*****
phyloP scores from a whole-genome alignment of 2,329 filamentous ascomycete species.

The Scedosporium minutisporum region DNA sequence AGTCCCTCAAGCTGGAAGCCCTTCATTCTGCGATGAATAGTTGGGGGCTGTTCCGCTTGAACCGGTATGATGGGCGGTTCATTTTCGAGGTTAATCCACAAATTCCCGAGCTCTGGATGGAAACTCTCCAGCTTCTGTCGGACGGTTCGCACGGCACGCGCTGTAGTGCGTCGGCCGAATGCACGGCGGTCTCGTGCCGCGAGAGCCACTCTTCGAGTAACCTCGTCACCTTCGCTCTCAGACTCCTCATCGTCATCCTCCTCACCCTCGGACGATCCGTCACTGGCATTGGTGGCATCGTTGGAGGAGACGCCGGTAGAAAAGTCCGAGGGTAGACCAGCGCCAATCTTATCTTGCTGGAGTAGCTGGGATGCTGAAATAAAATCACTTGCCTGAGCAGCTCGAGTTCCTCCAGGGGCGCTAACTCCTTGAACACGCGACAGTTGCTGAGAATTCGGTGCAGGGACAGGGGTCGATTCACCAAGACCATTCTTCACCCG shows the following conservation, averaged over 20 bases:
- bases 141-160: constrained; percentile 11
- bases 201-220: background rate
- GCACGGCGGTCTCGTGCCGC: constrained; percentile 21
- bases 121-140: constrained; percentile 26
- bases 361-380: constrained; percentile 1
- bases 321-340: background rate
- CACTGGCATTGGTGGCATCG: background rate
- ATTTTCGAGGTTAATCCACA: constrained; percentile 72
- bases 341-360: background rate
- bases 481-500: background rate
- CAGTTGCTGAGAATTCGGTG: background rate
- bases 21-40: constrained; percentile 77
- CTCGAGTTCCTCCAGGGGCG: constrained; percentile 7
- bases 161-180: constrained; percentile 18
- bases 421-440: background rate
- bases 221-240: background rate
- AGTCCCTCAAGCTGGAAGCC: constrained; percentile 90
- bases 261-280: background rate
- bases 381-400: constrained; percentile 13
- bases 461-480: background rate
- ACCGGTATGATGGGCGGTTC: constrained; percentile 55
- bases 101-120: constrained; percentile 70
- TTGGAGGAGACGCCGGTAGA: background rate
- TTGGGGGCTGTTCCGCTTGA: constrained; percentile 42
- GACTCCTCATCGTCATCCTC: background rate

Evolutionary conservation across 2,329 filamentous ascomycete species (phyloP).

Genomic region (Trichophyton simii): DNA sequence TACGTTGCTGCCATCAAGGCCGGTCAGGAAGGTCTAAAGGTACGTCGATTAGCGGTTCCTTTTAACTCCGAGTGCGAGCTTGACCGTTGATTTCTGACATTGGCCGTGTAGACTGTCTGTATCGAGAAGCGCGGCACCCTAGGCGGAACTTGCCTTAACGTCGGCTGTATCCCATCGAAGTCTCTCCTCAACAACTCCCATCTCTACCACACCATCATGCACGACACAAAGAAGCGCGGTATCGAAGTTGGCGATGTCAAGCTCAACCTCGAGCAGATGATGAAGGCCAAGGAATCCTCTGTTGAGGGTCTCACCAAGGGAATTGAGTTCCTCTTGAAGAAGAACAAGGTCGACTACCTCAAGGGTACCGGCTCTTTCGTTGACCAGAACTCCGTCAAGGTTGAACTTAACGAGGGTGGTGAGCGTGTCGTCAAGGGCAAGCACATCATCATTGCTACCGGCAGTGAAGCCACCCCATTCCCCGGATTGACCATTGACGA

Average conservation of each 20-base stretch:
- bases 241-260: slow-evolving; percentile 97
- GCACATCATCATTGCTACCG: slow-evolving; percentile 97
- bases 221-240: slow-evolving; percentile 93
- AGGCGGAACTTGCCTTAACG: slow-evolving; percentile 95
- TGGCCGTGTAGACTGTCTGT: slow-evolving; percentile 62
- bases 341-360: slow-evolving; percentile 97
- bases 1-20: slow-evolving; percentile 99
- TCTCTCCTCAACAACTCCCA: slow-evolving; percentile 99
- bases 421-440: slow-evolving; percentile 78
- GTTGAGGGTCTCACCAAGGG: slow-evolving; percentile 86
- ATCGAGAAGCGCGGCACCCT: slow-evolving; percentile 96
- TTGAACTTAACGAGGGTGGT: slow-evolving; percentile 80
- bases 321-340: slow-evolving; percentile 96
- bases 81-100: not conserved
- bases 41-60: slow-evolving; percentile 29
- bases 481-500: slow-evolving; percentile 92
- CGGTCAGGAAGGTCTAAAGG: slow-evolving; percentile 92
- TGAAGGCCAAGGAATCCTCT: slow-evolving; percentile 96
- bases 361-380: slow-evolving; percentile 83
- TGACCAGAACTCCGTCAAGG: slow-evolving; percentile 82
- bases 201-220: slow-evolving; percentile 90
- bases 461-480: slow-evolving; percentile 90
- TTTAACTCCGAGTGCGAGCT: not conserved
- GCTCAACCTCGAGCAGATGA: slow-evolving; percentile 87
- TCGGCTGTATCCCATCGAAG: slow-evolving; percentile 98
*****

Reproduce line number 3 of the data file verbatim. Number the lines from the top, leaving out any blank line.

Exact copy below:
- bases 141-160: constrained; percentile 11